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PLYMOUTH, N.H.—Undergraduate and graduate meteorology students are acquiring and applying new skills that will improve forecasting for extreme precipitation caused by atmospheric rivers (ARs). This research project reflects PSU’s move from a traditional academic model to Integrated Clusters, giving students the combination of interdisciplinary learning, collaboration, and hands-on opportunities they need to compete in an increasingly complex and interdisciplinary world.
Atmospheric rivers are corridors in the atmosphere where water vapor is channeled from one location to another in large-scale weather systems. Depending on the climate, ARs can result in deadly flash flooding, landslides, and blizzards. Although atmospheric rivers develop in New Hampshire and all over the globe, California is a prime location for the research study, because ARs account for nearly half of the Golden State’s total rainfall, and cause about 80 percent of its major floods. In 2017, the state has already weathered a number of major storms triggered by ARs that produced record-setting Sierra Nevada mountain range snowpack, rainfall, and flooded coastal riverbanks and rural towns.
Effectively managing all that water during the dry months as well as the extremely wet ones has been challenging for the state, which employs hundreds of reservoirs to regulate water supply.
The PSU meteorology student-researchers, led by Assistant Professor of Meteorology Dr. Jason Cordeira ’05, an expert in forecasting precipitation extremes, and Assistant Professor of Environmental Science Dr. Amy Villamagna, who specializes in Geographic Information Systems (GIS), aim to develop tools to better forecast the timing, duration, and intensity of extreme precipitation events to inform California’s reservoir operations. GIS is a mapping system that helps users analyze data to understand relationships, patterns, and trends.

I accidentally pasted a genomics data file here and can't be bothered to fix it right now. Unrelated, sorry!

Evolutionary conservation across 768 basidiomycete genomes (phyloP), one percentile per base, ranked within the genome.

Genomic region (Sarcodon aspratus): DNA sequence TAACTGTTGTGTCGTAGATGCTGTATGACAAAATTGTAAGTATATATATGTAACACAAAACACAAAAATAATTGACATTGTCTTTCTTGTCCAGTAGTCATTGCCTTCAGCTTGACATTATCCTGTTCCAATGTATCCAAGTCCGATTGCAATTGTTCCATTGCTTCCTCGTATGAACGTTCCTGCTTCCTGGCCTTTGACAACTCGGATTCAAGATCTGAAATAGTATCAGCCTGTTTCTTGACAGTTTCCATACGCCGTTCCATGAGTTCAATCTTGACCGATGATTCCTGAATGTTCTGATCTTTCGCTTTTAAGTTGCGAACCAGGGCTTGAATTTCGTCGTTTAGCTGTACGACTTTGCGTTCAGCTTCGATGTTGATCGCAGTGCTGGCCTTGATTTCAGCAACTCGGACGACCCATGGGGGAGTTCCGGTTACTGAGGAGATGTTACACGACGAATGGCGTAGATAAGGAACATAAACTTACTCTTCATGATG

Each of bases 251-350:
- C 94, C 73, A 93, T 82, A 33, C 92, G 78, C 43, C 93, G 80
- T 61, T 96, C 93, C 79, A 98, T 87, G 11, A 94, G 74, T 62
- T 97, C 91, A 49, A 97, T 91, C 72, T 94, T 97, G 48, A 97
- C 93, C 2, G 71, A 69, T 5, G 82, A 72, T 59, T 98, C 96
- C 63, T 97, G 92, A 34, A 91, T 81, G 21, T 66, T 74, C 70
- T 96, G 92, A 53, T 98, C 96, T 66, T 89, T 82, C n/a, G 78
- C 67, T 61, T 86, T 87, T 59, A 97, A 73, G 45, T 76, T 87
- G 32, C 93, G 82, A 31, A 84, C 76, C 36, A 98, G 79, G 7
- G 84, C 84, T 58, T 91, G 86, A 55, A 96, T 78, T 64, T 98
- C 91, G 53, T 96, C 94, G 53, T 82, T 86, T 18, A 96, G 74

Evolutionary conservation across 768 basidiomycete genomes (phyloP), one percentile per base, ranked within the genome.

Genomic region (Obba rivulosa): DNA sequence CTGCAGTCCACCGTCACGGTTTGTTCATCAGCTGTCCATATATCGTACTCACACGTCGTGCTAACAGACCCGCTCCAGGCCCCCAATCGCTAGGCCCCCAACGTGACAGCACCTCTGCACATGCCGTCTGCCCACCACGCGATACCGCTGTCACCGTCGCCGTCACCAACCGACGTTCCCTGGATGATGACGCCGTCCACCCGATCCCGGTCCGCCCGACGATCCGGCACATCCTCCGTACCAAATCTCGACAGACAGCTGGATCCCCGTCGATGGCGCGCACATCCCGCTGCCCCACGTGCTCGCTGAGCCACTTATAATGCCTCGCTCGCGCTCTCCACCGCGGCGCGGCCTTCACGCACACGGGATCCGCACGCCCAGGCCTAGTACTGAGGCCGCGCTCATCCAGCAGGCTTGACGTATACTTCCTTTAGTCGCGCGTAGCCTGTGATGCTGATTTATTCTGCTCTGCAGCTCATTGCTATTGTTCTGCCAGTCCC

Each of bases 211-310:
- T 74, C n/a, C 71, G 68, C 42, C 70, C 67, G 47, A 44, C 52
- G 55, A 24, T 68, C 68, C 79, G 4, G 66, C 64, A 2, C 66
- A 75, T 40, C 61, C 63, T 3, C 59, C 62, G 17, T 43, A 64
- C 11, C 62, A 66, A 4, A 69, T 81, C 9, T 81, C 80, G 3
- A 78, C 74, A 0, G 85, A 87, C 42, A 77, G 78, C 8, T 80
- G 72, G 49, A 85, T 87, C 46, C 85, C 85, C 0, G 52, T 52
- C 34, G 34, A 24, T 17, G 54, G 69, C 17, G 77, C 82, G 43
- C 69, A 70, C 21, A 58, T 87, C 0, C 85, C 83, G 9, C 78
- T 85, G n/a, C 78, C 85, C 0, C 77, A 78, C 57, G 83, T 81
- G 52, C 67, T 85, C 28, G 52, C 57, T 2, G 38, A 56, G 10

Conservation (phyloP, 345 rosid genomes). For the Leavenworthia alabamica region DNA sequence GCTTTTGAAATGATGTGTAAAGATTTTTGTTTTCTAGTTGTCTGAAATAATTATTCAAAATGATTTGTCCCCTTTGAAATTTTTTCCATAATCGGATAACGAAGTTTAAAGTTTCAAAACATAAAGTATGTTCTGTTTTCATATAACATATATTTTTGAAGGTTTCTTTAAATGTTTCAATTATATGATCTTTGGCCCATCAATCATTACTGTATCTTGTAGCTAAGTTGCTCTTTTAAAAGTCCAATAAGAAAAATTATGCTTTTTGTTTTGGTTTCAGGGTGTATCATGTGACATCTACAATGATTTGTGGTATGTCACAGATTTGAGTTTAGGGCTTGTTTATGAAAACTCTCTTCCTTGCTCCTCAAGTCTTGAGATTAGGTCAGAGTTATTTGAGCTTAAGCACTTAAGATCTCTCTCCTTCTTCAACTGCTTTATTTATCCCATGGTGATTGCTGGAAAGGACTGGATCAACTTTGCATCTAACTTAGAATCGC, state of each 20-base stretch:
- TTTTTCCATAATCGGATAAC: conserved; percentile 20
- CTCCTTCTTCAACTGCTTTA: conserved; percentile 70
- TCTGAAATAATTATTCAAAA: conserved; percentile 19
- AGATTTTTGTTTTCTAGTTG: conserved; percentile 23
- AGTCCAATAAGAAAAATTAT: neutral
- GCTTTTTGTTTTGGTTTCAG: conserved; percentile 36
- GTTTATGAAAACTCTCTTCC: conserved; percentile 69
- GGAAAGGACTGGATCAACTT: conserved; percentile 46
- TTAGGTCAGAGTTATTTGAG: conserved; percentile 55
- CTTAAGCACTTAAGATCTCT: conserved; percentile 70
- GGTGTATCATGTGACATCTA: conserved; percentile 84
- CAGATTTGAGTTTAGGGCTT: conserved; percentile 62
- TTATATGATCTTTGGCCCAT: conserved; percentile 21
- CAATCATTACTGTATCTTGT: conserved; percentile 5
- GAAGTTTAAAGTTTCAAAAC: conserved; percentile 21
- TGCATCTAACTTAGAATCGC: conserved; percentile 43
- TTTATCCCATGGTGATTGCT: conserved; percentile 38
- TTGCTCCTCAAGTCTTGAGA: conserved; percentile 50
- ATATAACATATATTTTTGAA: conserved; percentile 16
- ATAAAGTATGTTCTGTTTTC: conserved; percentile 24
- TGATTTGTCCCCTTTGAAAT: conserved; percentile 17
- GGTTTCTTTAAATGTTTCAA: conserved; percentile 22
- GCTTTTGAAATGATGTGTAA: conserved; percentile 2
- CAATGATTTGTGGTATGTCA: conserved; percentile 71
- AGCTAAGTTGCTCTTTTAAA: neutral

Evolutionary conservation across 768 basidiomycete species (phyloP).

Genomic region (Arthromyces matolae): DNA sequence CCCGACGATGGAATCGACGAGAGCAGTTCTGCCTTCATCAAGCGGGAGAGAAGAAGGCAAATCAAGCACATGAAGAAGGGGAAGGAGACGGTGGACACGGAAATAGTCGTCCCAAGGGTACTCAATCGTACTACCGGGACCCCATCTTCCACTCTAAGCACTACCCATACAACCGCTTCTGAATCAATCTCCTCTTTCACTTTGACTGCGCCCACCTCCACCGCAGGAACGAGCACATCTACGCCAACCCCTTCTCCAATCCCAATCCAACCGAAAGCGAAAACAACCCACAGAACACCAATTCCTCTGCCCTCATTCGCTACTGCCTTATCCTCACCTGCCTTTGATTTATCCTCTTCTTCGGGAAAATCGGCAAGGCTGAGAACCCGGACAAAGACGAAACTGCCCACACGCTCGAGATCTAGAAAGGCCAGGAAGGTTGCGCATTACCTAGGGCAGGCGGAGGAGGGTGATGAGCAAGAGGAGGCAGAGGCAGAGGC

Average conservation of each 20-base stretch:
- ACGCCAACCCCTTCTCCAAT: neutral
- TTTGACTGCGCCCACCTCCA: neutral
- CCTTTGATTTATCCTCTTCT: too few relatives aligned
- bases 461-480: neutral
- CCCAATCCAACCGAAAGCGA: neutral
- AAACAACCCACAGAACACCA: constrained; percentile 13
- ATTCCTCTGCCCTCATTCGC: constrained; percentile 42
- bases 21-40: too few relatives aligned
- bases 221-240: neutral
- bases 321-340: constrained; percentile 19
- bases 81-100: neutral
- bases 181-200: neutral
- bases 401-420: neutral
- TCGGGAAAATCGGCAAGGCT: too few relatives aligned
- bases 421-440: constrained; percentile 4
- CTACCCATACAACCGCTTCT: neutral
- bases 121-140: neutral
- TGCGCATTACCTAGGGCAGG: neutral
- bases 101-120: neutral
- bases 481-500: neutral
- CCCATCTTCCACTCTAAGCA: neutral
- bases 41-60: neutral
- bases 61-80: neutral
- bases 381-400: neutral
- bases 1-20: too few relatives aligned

“The idea of forecast-informed reservoir operation is, if you can trust that it will not rain during the next two weeks you should not release water from the reservoir. If you’re expecting several inches of rain during the next two weeks, you could release water so the reservoir isn’t overwhelmed,” explains Cordeira.
The research is being conducted on the PSU campus in the state-of-the-art Judd Gregg Meteorology Institute in the Boyd Science Center.
According to Villamagna, GIS adds a new dimension to the research, allowing students to gather a broader range of information. “Our students are learning more than just how much rain is going to fall and where, but also what will happen once the water hits the ground,” she says. “With that data, they can measure the effects of ARs on watersheds, reservoirs, cities, towns, people, and policy. The students are learning a new and marketable skill—GIS—and applying it to a real phenomenon that has on-the-ground impacts.”
The PSU team’s research is funded by a four-year, $379,000 grant from the U.S. Army Corps of Engineers in collaboration with the Center for Western Weather and Water Extremes at the Scripps Institution of Oceanography in La Jolla, California, which is one of the oldest and largest centers for ocean and Earth science research. The partnership between Scripps and PSU was established in 2013 and has led to several research opportunities involving undergraduate and graduate students and jobs at Scripps for recent PSU graduates Brian Kawzenuk ’15G and Chad Hecht ’16G.
Cordeira believes it is the interdisciplinary nature of research at PSU that helped the University secure this latest grant and helped Kawzenuk and Hecht land jobs in their field immediately after graduating. “This grant comes at an opportune time when the University is moving toward a more interdisciplinary, integrative approach. This project includes elements of social science, computer science, atmospheric science, and environmental science and policy,” he says. “I think that was part of the appeal to Scripps when they decided to both fund this project and hire our graduates.”
Cordeira and Villamagna expanded their research team during summer 2017 in which one graduate student and three undergraduate students led interdisciplinary projects that aim to improve the understanding of forecasting extreme precipitation and its impacts over California.
Allison Young ’16G, a recent graduate of the M.S. Applied Meteorology program and one of the students on the research team, said her integrated and interdisciplinary research experience at PSU will give her an edge when she enters the workforce. “No Earth science exists on its own; they’re all connected,” she says. “All of the natural sciences are coming around to this idea that students and researchers need diverse skills to solve a problem. Thanks to this project, I feel like I’m already ahead.”
■ Barbara Alan